Saturday, June 11, 2011


I finished reading Nothing To Envy this morning, and although there are sort-of happy endings for some of the North Koreans who escaped to the south, it's still profoundly sad. And profoundly strange that the current government hasn't been toppled.

Today is the second annual comedython, in support of the Hong Kong Dog Rescue society. I'm more of a cat person: I like the sort of animal that doesn't pretend to be your friend, and that will cheerfully gnaw your corpse the moment you expire. Come to think of it, our cat gnaws us now, before we've died. Maybe she just likes fresh food.

Still, it's a chance to do something good, as opposed to using my skills at public speaking in badly decorated basements for evil.

Champs is not a great venue, what with the layout of the room, the noise from the bar, and the rather weedy sound system, but I suppose it's good practice to operate in a challenging environment. I did about eight minutes, and with some spare time in the three hours before I was back up on stage, Pete Grella and I went outside and recorded the set we couldn't smuggle into the open mike section. I hope you enjoy watching it as much as we did making it.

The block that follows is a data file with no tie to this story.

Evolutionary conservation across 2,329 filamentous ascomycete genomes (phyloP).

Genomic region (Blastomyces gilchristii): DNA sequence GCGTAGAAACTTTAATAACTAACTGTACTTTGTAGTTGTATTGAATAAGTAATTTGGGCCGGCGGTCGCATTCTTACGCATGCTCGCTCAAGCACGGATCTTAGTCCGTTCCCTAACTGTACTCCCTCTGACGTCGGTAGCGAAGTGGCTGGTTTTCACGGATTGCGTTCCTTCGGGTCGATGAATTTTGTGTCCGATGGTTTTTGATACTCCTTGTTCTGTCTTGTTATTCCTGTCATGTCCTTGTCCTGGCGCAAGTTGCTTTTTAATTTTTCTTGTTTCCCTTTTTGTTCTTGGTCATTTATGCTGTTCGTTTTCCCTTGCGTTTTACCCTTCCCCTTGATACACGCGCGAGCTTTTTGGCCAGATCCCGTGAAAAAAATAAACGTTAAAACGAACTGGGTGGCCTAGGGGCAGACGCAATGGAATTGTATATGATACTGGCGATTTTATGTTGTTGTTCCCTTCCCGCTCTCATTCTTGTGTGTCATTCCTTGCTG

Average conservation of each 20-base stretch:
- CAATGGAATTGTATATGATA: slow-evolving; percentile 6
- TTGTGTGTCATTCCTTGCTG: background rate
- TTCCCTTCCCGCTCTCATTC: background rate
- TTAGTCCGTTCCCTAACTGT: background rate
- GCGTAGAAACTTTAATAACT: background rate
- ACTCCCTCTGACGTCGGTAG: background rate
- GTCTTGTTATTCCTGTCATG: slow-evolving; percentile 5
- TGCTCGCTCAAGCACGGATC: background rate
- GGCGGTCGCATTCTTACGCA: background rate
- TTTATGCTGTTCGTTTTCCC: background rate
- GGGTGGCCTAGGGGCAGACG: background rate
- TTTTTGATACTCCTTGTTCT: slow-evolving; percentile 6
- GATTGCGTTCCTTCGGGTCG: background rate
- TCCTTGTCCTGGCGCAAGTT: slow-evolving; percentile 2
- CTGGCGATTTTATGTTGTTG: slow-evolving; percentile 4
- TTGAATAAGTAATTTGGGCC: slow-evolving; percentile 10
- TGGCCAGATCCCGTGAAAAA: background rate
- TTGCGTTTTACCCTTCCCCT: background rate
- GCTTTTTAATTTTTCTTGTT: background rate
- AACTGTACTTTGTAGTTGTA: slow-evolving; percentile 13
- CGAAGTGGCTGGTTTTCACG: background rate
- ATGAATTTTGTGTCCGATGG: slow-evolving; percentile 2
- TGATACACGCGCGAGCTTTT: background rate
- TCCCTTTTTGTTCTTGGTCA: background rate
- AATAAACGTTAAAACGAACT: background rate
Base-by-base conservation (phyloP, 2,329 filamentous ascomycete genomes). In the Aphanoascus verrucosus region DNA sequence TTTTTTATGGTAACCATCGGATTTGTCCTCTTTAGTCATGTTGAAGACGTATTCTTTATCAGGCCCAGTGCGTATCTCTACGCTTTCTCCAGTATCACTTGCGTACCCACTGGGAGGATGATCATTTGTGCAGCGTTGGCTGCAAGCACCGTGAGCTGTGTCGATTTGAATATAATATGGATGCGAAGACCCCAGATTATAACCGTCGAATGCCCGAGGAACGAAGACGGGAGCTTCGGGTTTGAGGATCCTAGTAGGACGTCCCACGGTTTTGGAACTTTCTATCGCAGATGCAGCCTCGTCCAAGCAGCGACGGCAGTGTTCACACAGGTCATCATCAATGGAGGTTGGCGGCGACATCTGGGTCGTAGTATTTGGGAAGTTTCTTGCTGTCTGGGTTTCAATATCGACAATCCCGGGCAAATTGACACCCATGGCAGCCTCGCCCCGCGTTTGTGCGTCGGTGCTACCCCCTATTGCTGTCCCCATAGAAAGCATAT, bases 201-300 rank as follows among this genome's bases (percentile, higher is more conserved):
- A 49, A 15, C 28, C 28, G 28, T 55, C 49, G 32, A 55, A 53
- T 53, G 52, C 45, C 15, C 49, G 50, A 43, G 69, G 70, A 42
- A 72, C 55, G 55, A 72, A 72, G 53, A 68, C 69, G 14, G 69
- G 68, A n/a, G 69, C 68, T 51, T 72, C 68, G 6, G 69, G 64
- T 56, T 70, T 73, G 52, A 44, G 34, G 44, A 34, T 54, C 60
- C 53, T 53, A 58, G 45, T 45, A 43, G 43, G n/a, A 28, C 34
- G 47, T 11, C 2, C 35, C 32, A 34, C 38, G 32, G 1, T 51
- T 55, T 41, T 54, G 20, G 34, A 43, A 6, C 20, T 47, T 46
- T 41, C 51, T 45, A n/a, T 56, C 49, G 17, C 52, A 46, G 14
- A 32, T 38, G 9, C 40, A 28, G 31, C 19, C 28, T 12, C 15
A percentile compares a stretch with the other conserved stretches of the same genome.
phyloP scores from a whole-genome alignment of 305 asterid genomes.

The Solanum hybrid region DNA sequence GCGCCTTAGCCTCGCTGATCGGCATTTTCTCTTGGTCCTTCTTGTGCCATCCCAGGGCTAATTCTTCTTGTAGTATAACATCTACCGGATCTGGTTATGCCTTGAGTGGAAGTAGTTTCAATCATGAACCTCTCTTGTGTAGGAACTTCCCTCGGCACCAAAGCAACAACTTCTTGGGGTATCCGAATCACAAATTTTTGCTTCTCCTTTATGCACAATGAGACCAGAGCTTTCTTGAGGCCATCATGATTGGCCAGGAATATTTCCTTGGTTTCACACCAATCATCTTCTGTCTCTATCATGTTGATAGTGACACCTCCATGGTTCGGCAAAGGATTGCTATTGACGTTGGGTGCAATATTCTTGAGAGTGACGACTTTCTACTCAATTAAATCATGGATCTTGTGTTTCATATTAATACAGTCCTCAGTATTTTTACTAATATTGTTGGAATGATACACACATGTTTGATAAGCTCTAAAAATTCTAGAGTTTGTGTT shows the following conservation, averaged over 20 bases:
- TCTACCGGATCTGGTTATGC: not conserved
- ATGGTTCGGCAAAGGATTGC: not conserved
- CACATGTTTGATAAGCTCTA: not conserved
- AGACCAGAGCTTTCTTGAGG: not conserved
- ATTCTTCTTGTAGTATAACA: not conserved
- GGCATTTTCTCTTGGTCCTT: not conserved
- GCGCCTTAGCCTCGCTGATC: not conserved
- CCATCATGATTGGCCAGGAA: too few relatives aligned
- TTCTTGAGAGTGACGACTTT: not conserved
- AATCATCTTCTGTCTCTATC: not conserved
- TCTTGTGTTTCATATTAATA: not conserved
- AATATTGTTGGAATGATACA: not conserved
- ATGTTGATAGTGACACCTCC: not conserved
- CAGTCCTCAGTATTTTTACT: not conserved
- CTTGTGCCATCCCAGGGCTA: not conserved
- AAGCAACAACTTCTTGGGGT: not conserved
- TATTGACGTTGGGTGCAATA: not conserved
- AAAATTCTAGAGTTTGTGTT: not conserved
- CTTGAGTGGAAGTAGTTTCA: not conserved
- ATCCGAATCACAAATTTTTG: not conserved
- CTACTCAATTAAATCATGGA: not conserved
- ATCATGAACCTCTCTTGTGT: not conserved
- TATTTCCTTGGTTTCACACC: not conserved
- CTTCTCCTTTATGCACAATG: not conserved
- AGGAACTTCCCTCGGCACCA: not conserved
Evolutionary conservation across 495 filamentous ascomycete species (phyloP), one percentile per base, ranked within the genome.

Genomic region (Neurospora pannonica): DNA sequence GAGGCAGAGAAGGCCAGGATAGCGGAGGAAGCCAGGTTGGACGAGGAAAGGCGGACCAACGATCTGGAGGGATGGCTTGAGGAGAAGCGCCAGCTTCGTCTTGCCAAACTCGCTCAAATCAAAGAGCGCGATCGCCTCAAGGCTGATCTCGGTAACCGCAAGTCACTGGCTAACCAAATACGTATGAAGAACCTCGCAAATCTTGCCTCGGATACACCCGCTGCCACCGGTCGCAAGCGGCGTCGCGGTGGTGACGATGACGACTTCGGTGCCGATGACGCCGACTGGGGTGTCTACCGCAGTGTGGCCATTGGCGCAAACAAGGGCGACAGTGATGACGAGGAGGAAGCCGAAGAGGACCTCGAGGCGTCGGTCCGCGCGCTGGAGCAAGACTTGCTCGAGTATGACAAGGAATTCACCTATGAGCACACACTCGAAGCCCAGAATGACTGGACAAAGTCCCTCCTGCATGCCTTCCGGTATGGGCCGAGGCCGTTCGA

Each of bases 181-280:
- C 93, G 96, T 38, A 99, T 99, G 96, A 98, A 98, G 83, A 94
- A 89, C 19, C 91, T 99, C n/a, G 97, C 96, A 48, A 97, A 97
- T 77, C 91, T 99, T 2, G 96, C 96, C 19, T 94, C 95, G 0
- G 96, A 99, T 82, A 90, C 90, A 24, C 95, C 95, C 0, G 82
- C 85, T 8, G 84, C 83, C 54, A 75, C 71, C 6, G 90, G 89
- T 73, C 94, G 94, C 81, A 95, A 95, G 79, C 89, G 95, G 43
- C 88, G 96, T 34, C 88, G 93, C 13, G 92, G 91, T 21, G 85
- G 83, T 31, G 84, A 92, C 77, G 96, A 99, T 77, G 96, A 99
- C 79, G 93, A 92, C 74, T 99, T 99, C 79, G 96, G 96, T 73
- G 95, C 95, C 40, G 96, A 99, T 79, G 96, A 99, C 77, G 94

Please don't be intimidated by the high production values - I reckon you could record something similar using no more than a few thousand pounds of filmographic equipment, plus a cast of hundreds and some investment in sound effects to simulate an early evening in Wan Chai. But not quite as professionally as us.

The real challenge for me with the comedython is not repeating myself: I had two sets, and two hours of hosting scheduled, and although my first set was fairly forgettable and my second one was a stormer, there was always that worry that you were going to start repeating yourself.  Which is a punishment for those people in the audience who decided to stay for the whole thing, as they'd get the same jokes again and again, and a punishment for you, when they don't laugh second time around.  Although I suppose for my more difficult material, they might have a better chance second time through of realising where the punchlines were.

Hell, if I did it again, maybe I'd remember where my punchlines were...


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